Wednesday, 3 December 2008

Nostalgia

Squirrel's Leap! A fenced off field on the edge of Cricket Camp.

I am wallowing in it right now. That's what comes of doing research into Victorian times - it begins to seem as real as the present. I seem to be stuck on a loop from where I grew up in Southampton - in the 1881 census the road I lived on wasn't even there. A few cottages up at Thornhill were called "Thornhill Cottage" and only one of those can I remember from my childhood, the one along the Roman Road - I daresay the others were flattened before the council estate and high-rise flats were built. I remember it vividly because I used to walk my dogs up there on a Sunday morning, and once Tara, oblivious to my shouts, shot into the garden there and killed a big rat! Whilst I was apologising for her bad behaviour, the owners were pleased she'd killed the rat! Sometimes we went further and over to Cricket Camp - where as children, Glynnis and I used to ride on Snowy, an elderly Section A pony who lived at the Snooks' smallholding. Visiting this summer, Cricket Camp was orderly and pathed and fenced and Council-organized, but a good place to walk and ride along by the River Hamble. The Snooks wooden "bungalow" - there were plenty of them around built between the wars - was long gone, and a totally out-of-place "des res" sat on the plot, and it was now an "equestrian holding" as estate agents are wont to describe them. No longer somewhere with a productive orchard, chickens for eggs, a big veg plot to supply the family and the rest sold locally - often "out front" with an honesty box.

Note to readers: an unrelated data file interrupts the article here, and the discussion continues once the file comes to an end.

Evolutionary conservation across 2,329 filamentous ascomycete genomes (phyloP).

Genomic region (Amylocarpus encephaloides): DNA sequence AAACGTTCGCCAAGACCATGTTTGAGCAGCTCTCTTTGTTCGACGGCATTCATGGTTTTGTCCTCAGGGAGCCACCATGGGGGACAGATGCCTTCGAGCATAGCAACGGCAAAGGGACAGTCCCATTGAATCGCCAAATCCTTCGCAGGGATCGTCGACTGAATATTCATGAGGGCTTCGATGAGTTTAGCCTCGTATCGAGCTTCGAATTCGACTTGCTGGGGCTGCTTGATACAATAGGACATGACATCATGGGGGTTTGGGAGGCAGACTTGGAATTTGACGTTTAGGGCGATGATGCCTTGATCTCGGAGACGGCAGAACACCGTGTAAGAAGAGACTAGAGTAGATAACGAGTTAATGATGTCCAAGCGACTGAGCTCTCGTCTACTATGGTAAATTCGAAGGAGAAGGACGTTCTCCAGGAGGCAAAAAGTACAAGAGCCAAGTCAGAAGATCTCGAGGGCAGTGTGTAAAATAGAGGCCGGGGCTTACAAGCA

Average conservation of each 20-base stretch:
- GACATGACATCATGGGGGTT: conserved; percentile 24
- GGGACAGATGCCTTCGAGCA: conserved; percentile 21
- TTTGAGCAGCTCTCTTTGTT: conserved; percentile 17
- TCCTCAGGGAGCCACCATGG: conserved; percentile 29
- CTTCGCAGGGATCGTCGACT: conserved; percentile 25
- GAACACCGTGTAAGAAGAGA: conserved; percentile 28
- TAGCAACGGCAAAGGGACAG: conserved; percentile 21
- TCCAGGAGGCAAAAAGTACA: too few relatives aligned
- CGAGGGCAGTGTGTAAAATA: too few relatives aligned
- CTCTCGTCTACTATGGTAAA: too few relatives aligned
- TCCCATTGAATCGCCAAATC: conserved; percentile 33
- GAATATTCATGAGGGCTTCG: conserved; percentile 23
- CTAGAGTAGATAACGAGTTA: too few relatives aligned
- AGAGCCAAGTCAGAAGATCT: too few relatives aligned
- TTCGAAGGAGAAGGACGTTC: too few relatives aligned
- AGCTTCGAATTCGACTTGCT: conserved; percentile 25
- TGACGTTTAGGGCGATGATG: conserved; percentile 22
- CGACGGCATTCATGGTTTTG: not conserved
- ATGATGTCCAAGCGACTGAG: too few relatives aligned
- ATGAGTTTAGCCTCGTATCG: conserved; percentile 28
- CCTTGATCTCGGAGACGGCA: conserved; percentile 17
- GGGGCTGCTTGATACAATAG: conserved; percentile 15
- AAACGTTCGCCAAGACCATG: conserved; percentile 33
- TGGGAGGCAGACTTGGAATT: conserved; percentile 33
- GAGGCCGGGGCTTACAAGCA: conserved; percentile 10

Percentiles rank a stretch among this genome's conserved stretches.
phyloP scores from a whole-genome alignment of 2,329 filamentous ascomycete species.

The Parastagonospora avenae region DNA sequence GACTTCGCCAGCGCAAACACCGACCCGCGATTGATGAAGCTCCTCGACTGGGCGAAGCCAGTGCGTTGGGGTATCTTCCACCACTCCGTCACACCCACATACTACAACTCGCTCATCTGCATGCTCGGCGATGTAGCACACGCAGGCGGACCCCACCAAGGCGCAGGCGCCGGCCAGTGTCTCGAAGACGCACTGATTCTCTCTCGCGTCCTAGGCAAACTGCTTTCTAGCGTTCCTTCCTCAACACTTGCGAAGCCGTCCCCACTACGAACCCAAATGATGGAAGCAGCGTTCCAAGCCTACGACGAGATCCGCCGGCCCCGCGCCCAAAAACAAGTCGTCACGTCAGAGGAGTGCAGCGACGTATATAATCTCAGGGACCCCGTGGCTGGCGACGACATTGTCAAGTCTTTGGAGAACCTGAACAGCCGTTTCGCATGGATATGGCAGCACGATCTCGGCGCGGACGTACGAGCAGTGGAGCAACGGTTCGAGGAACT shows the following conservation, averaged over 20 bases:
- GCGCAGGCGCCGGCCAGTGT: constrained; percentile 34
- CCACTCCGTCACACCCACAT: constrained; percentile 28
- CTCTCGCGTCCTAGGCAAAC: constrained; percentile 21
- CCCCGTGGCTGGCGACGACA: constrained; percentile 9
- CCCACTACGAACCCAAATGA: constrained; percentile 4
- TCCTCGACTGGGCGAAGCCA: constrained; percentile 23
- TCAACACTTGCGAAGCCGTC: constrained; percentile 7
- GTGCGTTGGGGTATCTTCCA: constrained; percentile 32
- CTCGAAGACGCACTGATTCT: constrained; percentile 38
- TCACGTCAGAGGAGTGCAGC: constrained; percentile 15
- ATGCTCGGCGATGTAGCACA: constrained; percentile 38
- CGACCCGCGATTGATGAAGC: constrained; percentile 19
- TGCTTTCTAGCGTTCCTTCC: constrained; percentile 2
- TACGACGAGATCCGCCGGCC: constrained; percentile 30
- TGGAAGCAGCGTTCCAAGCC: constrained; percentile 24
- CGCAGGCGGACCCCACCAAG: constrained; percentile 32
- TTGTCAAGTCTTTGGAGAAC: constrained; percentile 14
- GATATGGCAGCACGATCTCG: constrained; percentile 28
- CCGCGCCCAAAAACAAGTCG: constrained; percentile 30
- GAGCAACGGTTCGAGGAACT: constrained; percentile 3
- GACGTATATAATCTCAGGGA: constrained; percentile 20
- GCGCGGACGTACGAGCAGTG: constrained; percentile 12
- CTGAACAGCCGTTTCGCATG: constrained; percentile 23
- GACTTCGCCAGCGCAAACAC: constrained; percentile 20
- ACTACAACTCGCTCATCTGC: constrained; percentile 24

So on my walk today, my thoughts will be of childhood, of a way of life which would seem Dickensian to children today, as they have no notion of growing up BEFORE everyone had cars, at the end of the horse-drawn era, where shops had delivery rounds still, milk was delivered by horse and cart (Brown and Harrison's Dairy), the rag and bone man still drove round with his odd call, driving a scruffy little chestnut cob with lots of white splashes, called Suzy; and the didakois (as we knew them then) drove up to old Queenie's wooden "bungalow" opposite our house, and put their bad-tempered dock-tailed mare Mandy in the yard at the back. Lord knows what they did to their horses, but they had two that would attack people on sight - I often wondered how on earth they caught them (well, Mandy was tethered) but Bill . . . thank heavens for the Safety Tree in the orchard or we'd have been pushing up daisies long since . . . I am smiling - they were such happy carefree times, and we had such freedom . . .

2 comments:

LBP said...

I have enjoyed taking some time to catch up on your blog! I love traveling with you in your photos, they are so lovely.

I do remember the milkman (but he was in a truck).

Blessings

Linda

Mam said...

I love your reminiscing. It's kind of funny, but I got some old classic literature at the library today - felt in the mood for Dickensian time. I'll be reading the Old Curiosity Shop! I have reserved "A Christmas Carol". I guess I was a bit late. There are 17 copies of it in the system and all are out with 4 people on waiting lists. I want to read it to the kids. They only know the Looney Toons version! Sheesh! And I love reading aloud to them!
I still envy you your surroundings. It's just a joy to live vicariously through you and your wanderings.
Hope all is well with you and yours. Love, Nancy